An independent filmmaker, community activist, cancer survivor, and labor historian, Helfand grew up in Nassau County, Long Island, which has one of the highest DES exposure rates in the country. She uses personal narrative to document her own struggle with DES-related cervical cancer in her film, A Healthy Baby Girl. Her film premiered in January 1998 at the Sundance Film Festival in Park City, Utah and was one of ten independent non-fiction films chosen out of hundreds to be in the P.O.V. series on PBS. Helfand aimed A Healthy Baby Girl to attract a diverse following of supporters: organizers against toxic substances, environmental policy activists, labor unionists, women's health advocates, and Jews probing the spiritual responsibility of tikkun olam, or repair of the earth.
[Top]

Judith Herman

A leading authority on domestic violence, Dr. Judith L. Herman is the director of training for the Victims of Violence Program at the Cambridge Hospital in Cambridge, Massachusetts, a Professor of Clinical Psychiatry at Harvard Medical School, and a founding member of the Women's Mental Health Collective in Somerville, Massachusetts. She is the author of Father-Daughter Incest and Trauma and Recovery, which the New York Times hailed as among the most important psychiatric works of our time. In 2000 she was awarded the Woman in Science Award for "exceptional contributions to medical science, especially in women's health" by the American Medical Women's Association.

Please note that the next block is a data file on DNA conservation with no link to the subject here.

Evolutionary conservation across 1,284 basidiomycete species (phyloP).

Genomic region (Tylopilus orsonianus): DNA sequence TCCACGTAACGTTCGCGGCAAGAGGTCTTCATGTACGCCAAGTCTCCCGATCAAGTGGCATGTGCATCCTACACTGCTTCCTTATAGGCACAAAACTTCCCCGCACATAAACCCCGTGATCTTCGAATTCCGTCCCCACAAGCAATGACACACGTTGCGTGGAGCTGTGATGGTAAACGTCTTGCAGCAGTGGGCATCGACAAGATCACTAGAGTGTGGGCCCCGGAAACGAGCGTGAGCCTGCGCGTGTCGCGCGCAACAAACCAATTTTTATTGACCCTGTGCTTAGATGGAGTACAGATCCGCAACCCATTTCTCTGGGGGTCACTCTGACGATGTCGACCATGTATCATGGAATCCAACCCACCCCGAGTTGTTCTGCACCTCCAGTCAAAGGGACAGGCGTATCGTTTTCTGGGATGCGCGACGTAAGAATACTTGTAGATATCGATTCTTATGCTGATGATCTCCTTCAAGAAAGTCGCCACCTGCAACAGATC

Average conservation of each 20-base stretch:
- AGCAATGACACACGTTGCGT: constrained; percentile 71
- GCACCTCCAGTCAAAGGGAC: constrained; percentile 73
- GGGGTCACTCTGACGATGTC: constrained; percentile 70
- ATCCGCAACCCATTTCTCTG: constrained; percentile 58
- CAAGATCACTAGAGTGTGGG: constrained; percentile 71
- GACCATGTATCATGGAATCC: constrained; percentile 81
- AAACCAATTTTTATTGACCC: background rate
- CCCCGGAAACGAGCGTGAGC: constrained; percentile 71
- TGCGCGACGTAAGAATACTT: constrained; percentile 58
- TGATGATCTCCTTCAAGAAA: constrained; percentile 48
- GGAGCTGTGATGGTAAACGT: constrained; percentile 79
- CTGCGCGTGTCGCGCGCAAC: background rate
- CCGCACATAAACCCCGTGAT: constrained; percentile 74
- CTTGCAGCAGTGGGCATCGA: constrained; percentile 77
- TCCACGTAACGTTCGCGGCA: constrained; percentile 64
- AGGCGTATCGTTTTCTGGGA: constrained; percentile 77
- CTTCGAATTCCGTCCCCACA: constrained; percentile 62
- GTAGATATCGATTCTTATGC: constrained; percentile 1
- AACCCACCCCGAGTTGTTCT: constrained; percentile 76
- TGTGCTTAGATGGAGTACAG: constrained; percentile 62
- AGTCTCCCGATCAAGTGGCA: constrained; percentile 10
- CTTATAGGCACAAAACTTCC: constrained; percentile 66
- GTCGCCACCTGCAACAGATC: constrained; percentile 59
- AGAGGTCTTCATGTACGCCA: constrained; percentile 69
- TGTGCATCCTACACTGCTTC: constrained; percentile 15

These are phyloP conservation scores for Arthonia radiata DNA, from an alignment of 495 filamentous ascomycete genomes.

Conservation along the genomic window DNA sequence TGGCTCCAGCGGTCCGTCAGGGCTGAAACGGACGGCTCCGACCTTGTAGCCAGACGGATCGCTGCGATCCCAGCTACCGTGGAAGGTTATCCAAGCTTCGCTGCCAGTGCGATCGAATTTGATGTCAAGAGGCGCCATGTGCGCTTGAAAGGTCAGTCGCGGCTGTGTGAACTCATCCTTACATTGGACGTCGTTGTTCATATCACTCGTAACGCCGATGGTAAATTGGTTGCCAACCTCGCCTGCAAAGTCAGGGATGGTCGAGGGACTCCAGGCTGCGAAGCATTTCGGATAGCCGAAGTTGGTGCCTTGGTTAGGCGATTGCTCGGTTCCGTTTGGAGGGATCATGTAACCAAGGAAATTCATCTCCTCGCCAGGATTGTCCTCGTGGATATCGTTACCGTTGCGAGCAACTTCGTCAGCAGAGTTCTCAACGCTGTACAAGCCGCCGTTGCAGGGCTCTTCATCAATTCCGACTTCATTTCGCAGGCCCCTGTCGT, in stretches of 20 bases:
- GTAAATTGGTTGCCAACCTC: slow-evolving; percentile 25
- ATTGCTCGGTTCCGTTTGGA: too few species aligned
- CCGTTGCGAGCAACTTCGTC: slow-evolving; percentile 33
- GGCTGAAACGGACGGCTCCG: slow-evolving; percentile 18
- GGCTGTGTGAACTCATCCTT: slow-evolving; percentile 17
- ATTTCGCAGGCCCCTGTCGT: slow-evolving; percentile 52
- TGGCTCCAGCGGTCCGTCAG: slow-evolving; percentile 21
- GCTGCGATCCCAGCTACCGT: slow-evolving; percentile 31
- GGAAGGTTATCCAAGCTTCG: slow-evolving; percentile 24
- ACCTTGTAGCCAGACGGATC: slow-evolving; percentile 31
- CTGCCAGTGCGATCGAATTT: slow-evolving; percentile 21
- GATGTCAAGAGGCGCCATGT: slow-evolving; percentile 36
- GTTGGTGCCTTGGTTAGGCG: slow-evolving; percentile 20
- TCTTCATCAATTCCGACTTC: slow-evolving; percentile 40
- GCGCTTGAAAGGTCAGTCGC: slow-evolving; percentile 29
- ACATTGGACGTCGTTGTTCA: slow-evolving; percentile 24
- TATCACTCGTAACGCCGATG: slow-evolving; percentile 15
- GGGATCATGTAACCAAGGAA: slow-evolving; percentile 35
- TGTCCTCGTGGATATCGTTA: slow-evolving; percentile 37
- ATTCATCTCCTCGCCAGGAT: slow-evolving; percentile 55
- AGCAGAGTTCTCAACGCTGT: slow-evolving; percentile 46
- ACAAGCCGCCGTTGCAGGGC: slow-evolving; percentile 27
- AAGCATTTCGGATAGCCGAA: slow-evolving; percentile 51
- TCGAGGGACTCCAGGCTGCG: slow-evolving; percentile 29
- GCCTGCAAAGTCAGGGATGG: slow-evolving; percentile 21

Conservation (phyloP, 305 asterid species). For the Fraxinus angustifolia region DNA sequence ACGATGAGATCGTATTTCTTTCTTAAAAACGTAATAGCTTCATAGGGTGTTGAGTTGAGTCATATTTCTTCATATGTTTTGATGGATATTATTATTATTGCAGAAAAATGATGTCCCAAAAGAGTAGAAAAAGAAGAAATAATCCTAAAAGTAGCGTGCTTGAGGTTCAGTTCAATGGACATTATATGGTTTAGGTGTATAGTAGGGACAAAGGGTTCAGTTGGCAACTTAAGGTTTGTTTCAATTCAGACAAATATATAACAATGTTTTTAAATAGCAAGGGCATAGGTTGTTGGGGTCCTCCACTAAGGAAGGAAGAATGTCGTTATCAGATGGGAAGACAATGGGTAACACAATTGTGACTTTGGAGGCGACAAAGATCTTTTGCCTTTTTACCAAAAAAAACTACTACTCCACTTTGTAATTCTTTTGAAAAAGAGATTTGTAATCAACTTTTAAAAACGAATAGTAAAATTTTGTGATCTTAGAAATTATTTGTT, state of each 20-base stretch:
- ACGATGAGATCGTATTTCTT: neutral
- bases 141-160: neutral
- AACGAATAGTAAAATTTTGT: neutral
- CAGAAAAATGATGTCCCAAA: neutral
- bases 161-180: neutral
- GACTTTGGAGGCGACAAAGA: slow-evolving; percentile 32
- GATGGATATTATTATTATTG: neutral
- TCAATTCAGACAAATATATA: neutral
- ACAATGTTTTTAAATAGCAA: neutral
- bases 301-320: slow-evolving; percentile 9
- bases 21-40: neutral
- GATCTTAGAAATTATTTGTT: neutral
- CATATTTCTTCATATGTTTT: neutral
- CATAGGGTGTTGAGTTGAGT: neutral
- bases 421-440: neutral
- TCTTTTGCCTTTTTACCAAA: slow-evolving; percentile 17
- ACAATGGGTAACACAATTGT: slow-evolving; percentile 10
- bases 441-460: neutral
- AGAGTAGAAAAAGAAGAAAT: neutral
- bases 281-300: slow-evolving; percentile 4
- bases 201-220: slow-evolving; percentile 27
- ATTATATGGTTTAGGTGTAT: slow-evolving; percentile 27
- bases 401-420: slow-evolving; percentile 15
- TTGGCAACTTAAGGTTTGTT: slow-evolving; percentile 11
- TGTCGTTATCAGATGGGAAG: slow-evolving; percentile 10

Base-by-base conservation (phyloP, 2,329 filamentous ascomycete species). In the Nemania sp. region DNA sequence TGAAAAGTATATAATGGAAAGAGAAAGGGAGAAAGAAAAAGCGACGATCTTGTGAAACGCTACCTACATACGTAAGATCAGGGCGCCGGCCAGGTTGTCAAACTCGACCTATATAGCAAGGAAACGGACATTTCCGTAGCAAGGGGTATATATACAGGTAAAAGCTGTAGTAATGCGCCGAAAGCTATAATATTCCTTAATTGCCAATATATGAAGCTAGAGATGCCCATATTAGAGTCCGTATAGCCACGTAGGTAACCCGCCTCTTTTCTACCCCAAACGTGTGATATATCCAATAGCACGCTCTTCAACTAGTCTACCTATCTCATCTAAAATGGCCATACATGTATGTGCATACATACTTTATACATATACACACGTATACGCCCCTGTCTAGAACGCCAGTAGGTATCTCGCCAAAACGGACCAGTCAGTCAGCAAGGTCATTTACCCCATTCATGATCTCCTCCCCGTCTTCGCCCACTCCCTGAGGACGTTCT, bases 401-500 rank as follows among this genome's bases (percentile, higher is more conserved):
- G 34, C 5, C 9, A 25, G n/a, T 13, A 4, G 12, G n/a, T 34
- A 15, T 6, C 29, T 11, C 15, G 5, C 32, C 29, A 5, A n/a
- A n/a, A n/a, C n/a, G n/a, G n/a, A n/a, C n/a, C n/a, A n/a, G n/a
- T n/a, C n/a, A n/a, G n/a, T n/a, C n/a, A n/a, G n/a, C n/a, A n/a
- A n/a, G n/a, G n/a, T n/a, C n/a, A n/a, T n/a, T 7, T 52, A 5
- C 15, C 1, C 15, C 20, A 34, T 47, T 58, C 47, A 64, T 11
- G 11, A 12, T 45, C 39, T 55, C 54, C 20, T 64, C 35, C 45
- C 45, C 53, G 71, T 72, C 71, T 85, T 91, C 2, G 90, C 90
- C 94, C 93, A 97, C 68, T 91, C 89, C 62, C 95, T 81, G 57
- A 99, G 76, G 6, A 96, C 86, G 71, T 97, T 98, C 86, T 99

[Top]

Judy Holliday

Judy Holliday [media]

After she left her native Manhattan for California, the film studio insisted that Judy Tuvim—then twenty-two years old—choose a stage name. She chose the English translation of the Hebrew word for tuvim, holiday, but after several failed attempts to make movies in Hollywood, she traveled back east and won a few roles in the theater in the 1940s. She was repeatedly refused the screen role of a part she had managed beautifully on stage—Billy Dawn, the chorus girl in Born Yesterday—because she was "too Jewish." She eventually won an Oscar (1950) for this role and later a Tony Award for The Bells Are Ringing (1957). In 1952, she was interviewed by the Senate Subcommittee as part of the McCarthy hearings and was partially blacklisted as a result. Her awards marked the culmination of her successes on stage and screen. [More: Encyclopedia, Jewish Women in Comedy, This Week in History]